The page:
Nicholas v. State

Annotate this Case

300 N.E.2d 656 (1973)

Webster NICHOLAS, Appellant, v. STATE of Indiana, Appellee.

No. 871S221.

Supreme Court of Indiana.

September 5, 1973.

*658 Harriette Bailey Conn, Public Defender, for appellant.

Theodore L. Sendak, Atty. Gen., Robert F. Colker, Asst. Atty. Gen., for appellee.

ARTERBURN, Chief Justice.[*]

This is an appeal from a denial of post-conviction relief. On May 16, 1967, the Appellant was charged by affidavit with the crime of theft of property valued at more than one hundred dollars. The Appellant appeared with counsel on the same date and waived arraignment and pleaded not guilty to the offense. Trial was set for June 22, 1967, and Appellant was released on bond. On the trial date, Appellant asked permission to withdraw his former plea of not guilty and plead guilty. The trial judge questioned him as to his reason for seeking the change, and not satisfied with the defendant's explanation, refused to accept the guilty plea. Appellant waived trial by jury. The State submitted its evidence and rested, and the Defendant presented no evidence and rested. Having heard the evidence, the trial court found the Appellant guilty as charged. Thereafter, the Appellant was sentenced as follows:

... the Court, upon its finding of guilty heretofore entered on June 22, 1967, now finds and adjudges that Webster Nicholas is 42 years of age and guilty as charged of the crime of theft of property of more than $100 in value, and that as punishment therefore he be, and he is hereby ordered to pay a fine unto the State of Indiana in the penal sum of $1.00 plus the costs of this action taxed $ ____ w.o.r., and that he be, and he is hereby, disfranchised and rendered incapable of holding any office of trust or profit for a determinate period of one year. Upon the recommendation, however, of the Prosecuting Attorney ... Court now suspends sentence as to imprisonment so long as the defendant behaves well and obeys all laws of the State of Indiana ...

Thereafter, on August 7, 1967, a petition was filed by the Appellant's probation officer alleging that he had violated his probation by assaulting one Wanda Teasley by shooting a shotgun blast into her car, thereby injuring her. The Appellant pleaded not guilty to the probation officer's charge, and after a hearing on the evidence, he was found guilty of violating his probation. The court thereupon ordered the execution of the sentence under the original conviction of theft and sentenced the Appellant to imprisonment in the Indiana State Prison for a period of not less than one (1) nor more than ten (10) years. On December 16, 1967, Appellant petitioned for permission to file a belated motion for new trial. Permission was granted and the Appellant filed his motion which was overruled. On May 16, 1968, Appellant filed a petition for writ of certiorari to this court to review the denial of the belated motion for new trial. This court denied the petition on June 28, 1968. *659 Thereafter, the Appellant filed a pro se motion to proceed in forma pauperis in the Federal District Court. The United States District Court for the Southern District of Indiana issued its judgment in the case of Nicholas v. George W. Phend, Warden. The findings of fact contained in that judgment have been made a part of the record now before this court.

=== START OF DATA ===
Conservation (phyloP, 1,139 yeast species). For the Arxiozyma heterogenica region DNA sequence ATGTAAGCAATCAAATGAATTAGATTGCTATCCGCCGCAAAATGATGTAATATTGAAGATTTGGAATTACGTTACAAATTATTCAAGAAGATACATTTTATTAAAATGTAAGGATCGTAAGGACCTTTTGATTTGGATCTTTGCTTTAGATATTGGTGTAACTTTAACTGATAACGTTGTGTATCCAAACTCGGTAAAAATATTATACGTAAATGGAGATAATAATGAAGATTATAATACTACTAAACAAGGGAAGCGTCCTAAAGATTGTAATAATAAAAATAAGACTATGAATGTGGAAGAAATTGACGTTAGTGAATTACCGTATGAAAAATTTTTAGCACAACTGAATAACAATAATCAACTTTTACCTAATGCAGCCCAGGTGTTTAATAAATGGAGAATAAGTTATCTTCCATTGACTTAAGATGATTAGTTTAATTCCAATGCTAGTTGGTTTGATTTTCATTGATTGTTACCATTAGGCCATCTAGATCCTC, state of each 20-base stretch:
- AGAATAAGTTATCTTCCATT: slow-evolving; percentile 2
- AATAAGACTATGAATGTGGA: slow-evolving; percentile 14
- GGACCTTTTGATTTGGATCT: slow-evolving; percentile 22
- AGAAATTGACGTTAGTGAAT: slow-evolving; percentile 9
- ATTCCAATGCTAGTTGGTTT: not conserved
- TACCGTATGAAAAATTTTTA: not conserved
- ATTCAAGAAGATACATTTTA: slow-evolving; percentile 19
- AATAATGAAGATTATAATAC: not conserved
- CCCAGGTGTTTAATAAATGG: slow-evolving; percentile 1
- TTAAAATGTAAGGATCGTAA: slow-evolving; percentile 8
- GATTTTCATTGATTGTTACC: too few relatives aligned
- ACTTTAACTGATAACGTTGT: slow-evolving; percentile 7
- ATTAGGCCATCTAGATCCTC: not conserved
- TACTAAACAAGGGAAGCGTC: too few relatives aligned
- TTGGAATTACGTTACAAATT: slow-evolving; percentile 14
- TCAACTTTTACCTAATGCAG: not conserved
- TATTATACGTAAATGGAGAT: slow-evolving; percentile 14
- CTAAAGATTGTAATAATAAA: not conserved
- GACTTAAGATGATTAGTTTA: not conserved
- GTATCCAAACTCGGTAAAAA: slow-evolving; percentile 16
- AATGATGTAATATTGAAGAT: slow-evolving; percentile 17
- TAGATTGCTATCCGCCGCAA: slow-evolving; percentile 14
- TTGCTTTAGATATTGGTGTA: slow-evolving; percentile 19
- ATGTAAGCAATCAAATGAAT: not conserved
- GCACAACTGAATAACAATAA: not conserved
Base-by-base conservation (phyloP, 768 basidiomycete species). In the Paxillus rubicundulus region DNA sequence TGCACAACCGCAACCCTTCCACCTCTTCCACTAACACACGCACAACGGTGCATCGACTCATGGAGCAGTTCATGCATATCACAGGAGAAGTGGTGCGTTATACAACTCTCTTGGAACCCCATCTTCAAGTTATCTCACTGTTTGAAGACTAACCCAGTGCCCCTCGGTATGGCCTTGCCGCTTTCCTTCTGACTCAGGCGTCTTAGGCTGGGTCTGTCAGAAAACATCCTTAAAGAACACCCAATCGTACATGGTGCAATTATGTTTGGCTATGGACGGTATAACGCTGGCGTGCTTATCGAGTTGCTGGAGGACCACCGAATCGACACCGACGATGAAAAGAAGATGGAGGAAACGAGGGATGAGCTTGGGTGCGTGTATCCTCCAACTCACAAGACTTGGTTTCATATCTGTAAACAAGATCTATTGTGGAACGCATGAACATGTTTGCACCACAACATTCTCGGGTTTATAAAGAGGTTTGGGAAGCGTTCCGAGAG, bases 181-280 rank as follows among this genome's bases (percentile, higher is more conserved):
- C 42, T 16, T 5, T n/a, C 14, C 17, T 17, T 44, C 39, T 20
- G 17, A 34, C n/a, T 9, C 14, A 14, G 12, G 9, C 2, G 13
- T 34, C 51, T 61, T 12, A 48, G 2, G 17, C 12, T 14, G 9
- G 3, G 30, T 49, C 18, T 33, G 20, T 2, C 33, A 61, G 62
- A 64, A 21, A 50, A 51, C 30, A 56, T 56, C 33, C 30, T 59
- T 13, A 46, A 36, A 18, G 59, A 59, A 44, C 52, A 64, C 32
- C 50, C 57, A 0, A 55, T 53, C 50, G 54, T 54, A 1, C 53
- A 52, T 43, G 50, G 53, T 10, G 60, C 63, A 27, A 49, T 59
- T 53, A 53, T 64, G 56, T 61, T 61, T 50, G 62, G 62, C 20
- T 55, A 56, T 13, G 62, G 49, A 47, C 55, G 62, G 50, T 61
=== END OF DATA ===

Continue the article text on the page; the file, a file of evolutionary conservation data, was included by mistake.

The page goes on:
On August 6, 1970, Appellant filed a petition for Post-Conviction relief. A hearing was held on September 17, 1970, and after hearing the evidence, the court denied the relief sought. A timely motion to correct errors was filed and it is from the overruling of that motion that this appeal is taken. This is the appellant's first appeal to this court for review.

The Appellant first contends that the evidence adduced at trial was insufficient to sustain his conviction. The statute under which Appellant was charged and convicted, IC 1971, XX-XX-X-X [Burns' Ind. Stat. Ann. § 10-3030 (1972 Supp.)], reads as follows with respect to the crime charged:

Theft in general A person commits theft when he (1) knowingly: (a) obtains or exerts unauthorized control over property of the owner or * * * * * * (2) either: (a) intends to deprive the owner permanently of the use or benefit of the property; or * * * * * *